Alert in Rajasthan as polio on the rise in Pakistan

Updated - November 16, 2021 07:14 pm IST

Published - October 08, 2014 02:48 am IST - JAIPUR:

With Pakistan reporting the highest number of polio cases in the past 15 years, India has stepped up surveillance along the international border, particularly in Rajasthan, to check any spread of the infection.

Jodhpur and Barmer districts are under heightened vigilance because of the Thar Link Express passing through here which ferries people between the two countries. More than 25,000 people have travelled in Thar link Express since 2006 when it was started after a gap of 41 years. It arrives at Bhagat ki Kothi station near Jodhpur every Friday and returns to Khokhrapar in Pakistan every Sunday.

While India was given the polio-free certificate by the World Health Organisation this February, Pakistan has recorded 202 polio cases this year — the highest in the world — accounting for 83 per cent of the cases reported globally until last week. Most of these cases have been reported from Khyber Pakhtunkhwa and Federally Administered Tribal Areas (FATA). More than 70 per cent of the global cases are reported from within these provinces.

Other than Pakistan, neighbouring Afghanistan, and Nigeria, where polio is endemic, outbreaks have been reported from Syria, Somalia, Iraq and several African countries in the recent years. However, for India, the risk of transmission of this crippling and potentially deadly disease is more from Pakistan because of cross-border population movement — both legal and illegal.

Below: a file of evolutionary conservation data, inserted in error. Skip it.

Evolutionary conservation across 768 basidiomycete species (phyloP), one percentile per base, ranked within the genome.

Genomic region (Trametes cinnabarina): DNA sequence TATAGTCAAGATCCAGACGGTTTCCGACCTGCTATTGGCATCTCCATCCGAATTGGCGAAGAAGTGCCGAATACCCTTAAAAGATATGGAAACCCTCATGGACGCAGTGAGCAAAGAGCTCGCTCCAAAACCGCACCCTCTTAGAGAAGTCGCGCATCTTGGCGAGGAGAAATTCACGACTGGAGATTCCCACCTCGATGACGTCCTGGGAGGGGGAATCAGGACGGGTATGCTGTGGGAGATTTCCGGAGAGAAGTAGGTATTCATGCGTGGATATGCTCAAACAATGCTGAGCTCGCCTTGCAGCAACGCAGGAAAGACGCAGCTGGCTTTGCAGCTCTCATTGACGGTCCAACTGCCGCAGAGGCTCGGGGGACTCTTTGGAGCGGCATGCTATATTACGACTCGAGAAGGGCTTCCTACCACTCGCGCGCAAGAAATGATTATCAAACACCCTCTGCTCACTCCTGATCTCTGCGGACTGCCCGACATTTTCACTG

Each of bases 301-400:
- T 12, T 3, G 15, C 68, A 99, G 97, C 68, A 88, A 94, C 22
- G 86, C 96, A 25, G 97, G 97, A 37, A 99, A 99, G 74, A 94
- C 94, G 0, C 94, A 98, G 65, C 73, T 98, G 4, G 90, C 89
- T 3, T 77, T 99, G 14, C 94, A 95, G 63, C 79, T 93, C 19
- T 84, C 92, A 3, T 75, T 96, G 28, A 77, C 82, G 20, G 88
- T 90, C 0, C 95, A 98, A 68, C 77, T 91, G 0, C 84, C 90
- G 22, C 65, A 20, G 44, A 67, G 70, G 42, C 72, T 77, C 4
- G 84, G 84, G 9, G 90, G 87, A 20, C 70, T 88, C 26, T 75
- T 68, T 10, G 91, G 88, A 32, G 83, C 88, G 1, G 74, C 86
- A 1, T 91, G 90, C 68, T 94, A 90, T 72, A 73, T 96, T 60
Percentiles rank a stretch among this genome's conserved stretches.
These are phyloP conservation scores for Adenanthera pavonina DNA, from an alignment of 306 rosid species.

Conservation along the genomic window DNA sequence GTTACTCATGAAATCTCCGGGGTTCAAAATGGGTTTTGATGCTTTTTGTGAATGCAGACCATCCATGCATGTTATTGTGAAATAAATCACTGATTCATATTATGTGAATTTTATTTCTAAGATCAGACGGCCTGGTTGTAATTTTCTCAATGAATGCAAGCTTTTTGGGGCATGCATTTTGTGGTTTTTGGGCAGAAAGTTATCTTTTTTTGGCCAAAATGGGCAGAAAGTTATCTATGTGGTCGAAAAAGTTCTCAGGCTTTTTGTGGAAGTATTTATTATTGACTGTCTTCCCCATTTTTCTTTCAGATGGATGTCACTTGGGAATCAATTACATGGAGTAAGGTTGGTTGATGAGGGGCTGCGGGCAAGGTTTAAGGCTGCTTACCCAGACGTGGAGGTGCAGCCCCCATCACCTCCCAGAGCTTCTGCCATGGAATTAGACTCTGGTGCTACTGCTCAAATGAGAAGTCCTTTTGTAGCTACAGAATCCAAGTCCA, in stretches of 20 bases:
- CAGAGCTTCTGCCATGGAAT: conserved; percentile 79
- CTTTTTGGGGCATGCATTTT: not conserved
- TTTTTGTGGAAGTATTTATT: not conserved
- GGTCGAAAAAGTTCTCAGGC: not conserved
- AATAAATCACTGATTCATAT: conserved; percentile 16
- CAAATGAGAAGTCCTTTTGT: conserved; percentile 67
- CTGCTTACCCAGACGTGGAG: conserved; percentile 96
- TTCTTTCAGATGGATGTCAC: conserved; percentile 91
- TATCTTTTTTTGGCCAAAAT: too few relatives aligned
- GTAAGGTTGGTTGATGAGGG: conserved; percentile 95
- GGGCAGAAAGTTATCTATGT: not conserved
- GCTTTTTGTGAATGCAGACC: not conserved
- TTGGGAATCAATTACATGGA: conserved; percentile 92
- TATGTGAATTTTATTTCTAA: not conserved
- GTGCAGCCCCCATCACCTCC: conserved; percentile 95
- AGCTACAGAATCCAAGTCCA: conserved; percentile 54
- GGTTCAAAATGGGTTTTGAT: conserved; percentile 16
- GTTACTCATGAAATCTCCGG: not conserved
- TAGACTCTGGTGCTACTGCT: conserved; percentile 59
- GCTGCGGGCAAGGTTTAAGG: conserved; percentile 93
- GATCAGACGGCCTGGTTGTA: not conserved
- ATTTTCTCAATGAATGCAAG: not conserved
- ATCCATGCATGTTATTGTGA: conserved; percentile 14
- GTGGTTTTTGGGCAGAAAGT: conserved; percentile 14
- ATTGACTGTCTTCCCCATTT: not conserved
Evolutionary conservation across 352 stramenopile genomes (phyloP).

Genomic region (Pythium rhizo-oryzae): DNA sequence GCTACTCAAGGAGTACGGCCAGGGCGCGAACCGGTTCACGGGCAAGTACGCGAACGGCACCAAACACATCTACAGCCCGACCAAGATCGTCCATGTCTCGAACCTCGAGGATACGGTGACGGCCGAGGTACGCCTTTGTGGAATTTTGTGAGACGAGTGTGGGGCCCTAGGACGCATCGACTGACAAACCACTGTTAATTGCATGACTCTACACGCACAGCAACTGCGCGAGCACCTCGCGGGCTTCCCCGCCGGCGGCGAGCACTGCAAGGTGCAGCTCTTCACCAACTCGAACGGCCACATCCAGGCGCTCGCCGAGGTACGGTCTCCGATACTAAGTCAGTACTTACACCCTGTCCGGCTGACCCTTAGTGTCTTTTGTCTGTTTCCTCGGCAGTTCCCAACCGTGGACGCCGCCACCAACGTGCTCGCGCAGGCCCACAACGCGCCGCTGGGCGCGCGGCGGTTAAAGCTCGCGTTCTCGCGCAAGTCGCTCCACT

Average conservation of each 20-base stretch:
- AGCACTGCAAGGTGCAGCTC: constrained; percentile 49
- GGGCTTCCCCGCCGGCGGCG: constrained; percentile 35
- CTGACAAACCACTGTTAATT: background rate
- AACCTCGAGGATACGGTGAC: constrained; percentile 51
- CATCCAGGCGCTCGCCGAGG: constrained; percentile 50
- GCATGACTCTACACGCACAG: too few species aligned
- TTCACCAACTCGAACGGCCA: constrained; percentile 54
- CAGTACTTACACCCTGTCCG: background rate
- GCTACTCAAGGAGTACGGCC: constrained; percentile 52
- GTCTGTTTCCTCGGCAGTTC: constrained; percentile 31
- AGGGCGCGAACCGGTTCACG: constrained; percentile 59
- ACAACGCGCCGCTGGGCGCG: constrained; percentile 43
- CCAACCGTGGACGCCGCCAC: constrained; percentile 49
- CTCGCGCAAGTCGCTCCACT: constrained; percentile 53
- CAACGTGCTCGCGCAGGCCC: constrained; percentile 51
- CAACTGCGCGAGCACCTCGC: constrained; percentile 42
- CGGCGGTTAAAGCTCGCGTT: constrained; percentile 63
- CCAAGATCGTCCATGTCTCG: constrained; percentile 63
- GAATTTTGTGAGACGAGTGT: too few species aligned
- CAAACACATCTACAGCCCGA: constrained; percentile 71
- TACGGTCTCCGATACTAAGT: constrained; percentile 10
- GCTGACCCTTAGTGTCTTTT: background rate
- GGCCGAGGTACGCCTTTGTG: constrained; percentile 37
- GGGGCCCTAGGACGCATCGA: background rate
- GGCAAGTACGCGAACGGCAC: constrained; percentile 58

High risk districts

“We are already administering polio drops to people who go to or come from Pakistan, irrespective of their age, as is mandated by the Centre for all international borders. But Jodhpur and Barmer are high risk districts because of the movement of people from across the border,” Narendra Saxena, Chief Medical and Health Officer of Jodhpur, told The Hindu .

It is in this context that only Jodhpur and Barmer have been identified by the Rajasthan government for the sub-national immunisation drive from November 16 to November 18 under the Pulse Polio campaign when lakhs of children would be given polio drops, Dr. Saxena said. There was illegal entry into the State but their mandate was to ensure that anyone entering the rail route was administered polio drops, he said.

India is maintaining high level of vigilance through surveillance for any import or circulation of the polio virus. All those travelling to high-risk and polio-endemic countries have to take drops from March 1 this year, which are provided through special booths set up at international borders with Pakistan, Bangladesh, Bhutan, Nepal and Myanmar. Special booths have been set up at Wagah border, Attari train station in Punjab and Munabao train station in Barmer.

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